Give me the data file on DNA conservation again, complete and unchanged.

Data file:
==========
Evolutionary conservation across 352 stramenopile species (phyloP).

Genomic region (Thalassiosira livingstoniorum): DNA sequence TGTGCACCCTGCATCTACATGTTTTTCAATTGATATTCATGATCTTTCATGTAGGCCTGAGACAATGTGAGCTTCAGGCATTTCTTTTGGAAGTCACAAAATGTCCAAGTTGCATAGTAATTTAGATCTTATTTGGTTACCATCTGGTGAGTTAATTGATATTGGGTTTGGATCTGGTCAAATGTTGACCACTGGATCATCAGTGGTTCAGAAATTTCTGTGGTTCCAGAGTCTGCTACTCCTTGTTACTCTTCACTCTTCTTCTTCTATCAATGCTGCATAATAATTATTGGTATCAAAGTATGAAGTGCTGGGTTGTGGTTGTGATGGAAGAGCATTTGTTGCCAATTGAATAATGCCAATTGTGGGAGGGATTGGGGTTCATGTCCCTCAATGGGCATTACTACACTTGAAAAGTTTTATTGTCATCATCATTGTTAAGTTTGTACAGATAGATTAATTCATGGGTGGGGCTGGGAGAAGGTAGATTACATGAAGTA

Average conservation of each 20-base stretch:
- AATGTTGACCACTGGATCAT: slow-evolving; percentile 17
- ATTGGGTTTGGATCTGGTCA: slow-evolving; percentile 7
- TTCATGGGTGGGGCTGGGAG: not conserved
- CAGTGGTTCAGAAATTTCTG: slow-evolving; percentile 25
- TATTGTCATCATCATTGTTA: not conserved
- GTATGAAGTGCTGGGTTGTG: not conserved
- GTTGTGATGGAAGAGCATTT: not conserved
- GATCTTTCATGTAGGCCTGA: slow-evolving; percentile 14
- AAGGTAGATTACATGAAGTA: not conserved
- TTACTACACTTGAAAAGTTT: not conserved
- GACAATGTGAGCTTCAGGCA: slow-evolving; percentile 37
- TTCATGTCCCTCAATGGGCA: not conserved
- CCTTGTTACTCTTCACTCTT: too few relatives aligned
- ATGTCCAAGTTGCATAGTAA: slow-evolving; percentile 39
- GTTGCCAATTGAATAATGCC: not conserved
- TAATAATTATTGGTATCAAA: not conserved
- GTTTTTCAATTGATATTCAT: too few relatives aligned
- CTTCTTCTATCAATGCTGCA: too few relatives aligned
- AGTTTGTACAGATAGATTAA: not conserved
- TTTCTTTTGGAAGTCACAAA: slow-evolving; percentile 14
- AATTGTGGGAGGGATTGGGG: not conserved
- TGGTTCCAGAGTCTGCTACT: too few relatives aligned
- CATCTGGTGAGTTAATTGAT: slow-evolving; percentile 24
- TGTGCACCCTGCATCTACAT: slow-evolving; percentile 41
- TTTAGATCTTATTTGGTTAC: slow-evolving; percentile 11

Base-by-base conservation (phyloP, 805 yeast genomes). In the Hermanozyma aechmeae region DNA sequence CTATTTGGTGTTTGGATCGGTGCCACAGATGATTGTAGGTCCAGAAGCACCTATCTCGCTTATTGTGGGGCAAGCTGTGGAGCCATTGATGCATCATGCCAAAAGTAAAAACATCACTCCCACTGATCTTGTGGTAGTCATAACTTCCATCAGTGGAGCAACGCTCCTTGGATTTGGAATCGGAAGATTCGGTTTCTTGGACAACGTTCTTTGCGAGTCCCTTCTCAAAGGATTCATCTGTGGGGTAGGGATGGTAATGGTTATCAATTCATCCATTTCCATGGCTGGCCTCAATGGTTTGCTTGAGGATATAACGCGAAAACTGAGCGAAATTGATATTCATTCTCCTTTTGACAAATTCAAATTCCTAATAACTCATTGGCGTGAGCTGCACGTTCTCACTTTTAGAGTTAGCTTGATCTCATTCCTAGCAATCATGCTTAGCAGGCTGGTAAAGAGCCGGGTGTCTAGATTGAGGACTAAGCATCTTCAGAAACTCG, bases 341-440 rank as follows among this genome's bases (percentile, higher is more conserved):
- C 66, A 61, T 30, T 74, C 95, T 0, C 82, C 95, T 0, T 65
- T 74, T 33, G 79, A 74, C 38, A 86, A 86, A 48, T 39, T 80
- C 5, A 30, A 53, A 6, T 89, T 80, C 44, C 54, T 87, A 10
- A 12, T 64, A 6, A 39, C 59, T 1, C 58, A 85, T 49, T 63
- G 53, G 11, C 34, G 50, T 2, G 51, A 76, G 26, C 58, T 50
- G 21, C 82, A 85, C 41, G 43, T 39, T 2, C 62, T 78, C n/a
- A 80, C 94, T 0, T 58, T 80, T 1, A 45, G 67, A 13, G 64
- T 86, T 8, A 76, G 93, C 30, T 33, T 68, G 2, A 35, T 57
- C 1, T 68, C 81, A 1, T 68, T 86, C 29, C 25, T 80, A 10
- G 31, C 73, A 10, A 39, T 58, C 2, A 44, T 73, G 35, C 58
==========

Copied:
Evolutionary conservation across 352 stramenopile species (phyloP).

Genomic region (Thalassiosira livingstoniorum): DNA sequence TGTGCACCCTGCATCTACATGTTTTTCAATTGATATTCATGATCTTTCATGTAGGCCTGAGACAATGTGAGCTTCAGGCATTTCTTTTGGAAGTCACAAAATGTCCAAGTTGCATAGTAATTTAGATCTTATTTGGTTACCATCTGGTGAGTTAATTGATATTGGGTTTGGATCTGGTCAAATGTTGACCACTGGATCATCAGTGGTTCAGAAATTTCTGTGGTTCCAGAGTCTGCTACTCCTTGTTACTCTTCACTCTTCTTCTTCTATCAATGCTGCATAATAATTATTGGTATCAAAGTATGAAGTGCTGGGTTGTGGTTGTGATGGAAGAGCATTTGTTGCCAATTGAATAATGCCAATTGTGGGAGGGATTGGGGTTCATGTCCCTCAATGGGCATTACTACACTTGAAAAGTTTTATTGTCATCATCATTGTTAAGTTTGTACAGATAGATTAATTCATGGGTGGGGCTGGGAGAAGGTAGATTACATGAAGTA

Average conservation of each 20-base stretch:
- AATGTTGACCACTGGATCAT: slow-evolving; percentile 17
- ATTGGGTTTGGATCTGGTCA: slow-evolving; percentile 7
- TTCATGGGTGGGGCTGGGAG: not conserved
- CAGTGGTTCAGAAATTTCTG: slow-evolving; percentile 25
- TATTGTCATCATCATTGTTA: not conserved
- GTATGAAGTGCTGGGTTGTG: not conserved
- GTTGTGATGGAAGAGCATTT: not conserved
- GATCTTTCATGTAGGCCTGA: slow-evolving; percentile 14
- AAGGTAGATTACATGAAGTA: not conserved
- TTACTACACTTGAAAAGTTT: not conserved
- GACAATGTGAGCTTCAGGCA: slow-evolving; percentile 37
- TTCATGTCCCTCAATGGGCA: not conserved
- CCTTGTTACTCTTCACTCTT: too few relatives aligned
- ATGTCCAAGTTGCATAGTAA: slow-evolving; percentile 39
- GTTGCCAATTGAATAATGCC: not conserved
- TAATAATTATTGGTATCAAA: not conserved
- GTTTTTCAATTGATATTCAT: too few relatives aligned
- CTTCTTCTATCAATGCTGCA: too few relatives aligned
- AGTTTGTACAGATAGATTAA: not conserved
- TTTCTTTTGGAAGTCACAAA: slow-evolving; percentile 14
- AATTGTGGGAGGGATTGGGG: not conserved
- TGGTTCCAGAGTCTGCTACT: too few relatives aligned
- CATCTGGTGAGTTAATTGAT: slow-evolving; percentile 24
- TGTGCACCCTGCATCTACAT: slow-evolving; percentile 41
- TTTAGATCTTATTTGGTTAC: slow-evolving; percentile 11

Base-by-base conservation (phyloP, 805 yeast genomes). In the Hermanozyma aechmeae region DNA sequence CTATTTGGTGTTTGGATCGGTGCCACAGATGATTGTAGGTCCAGAAGCACCTATCTCGCTTATTGTGGGGCAAGCTGTGGAGCCATTGATGCATCATGCCAAAAGTAAAAACATCACTCCCACTGATCTTGTGGTAGTCATAACTTCCATCAGTGGAGCAACGCTCCTTGGATTTGGAATCGGAAGATTCGGTTTCTTGGACAACGTTCTTTGCGAGTCCCTTCTCAAAGGATTCATCTGTGGGGTAGGGATGGTAATGGTTATCAATTCATCCATTTCCATGGCTGGCCTCAATGGTTTGCTTGAGGATATAACGCGAAAACTGAGCGAAATTGATATTCATTCTCCTTTTGACAAATTCAAATTCCTAATAACTCATTGGCGTGAGCTGCACGTTCTCACTTTTAGAGTTAGCTTGATCTCATTCCTAGCAATCATGCTTAGCAGGCTGGTAAAGAGCCGGGTGTCTAGATTGAGGACTAAGCATCTTCAGAAACTCG, bases 341-440 rank as follows among this genome's bases (percentile, higher is more conserved):
- C 66, A 61, T 30, T 74, C 95, T 0, C 82, C 95, T 0, T 65
- T 74, T 33, G 79, A 74, C 38, A 86, A 86, A 48, T 39, T 80
- C 5, A 30, A 53, A 6, T 89, T 80, C 44, C 54, T 87, A 10
- A 12, T 64, A 6, A 39, C 59, T 1, C 58, A 85, T 49, T 63
- G 53, G 11, C 34, G 50, T 2, G 51, A 76, G 26, C 58, T 50
- G 21, C 82, A 85, C 41, G 43, T 39, T 2, C 62, T 78, C n/a
- A 80, C 94, T 0, T 58, T 80, T 1, A 45, G 67, A 13, G 64
- T 86, T 8, A 76, G 93, C 30, T 33, T 68, G 2, A 35, T 57
- C 1, T 68, C 81, A 1, T 68, T 86, C 29, C 25, T 80, A 10
- G 31, C 73, A 10, A 39, T 58, C 2, A 44, T 73, G 35, C 58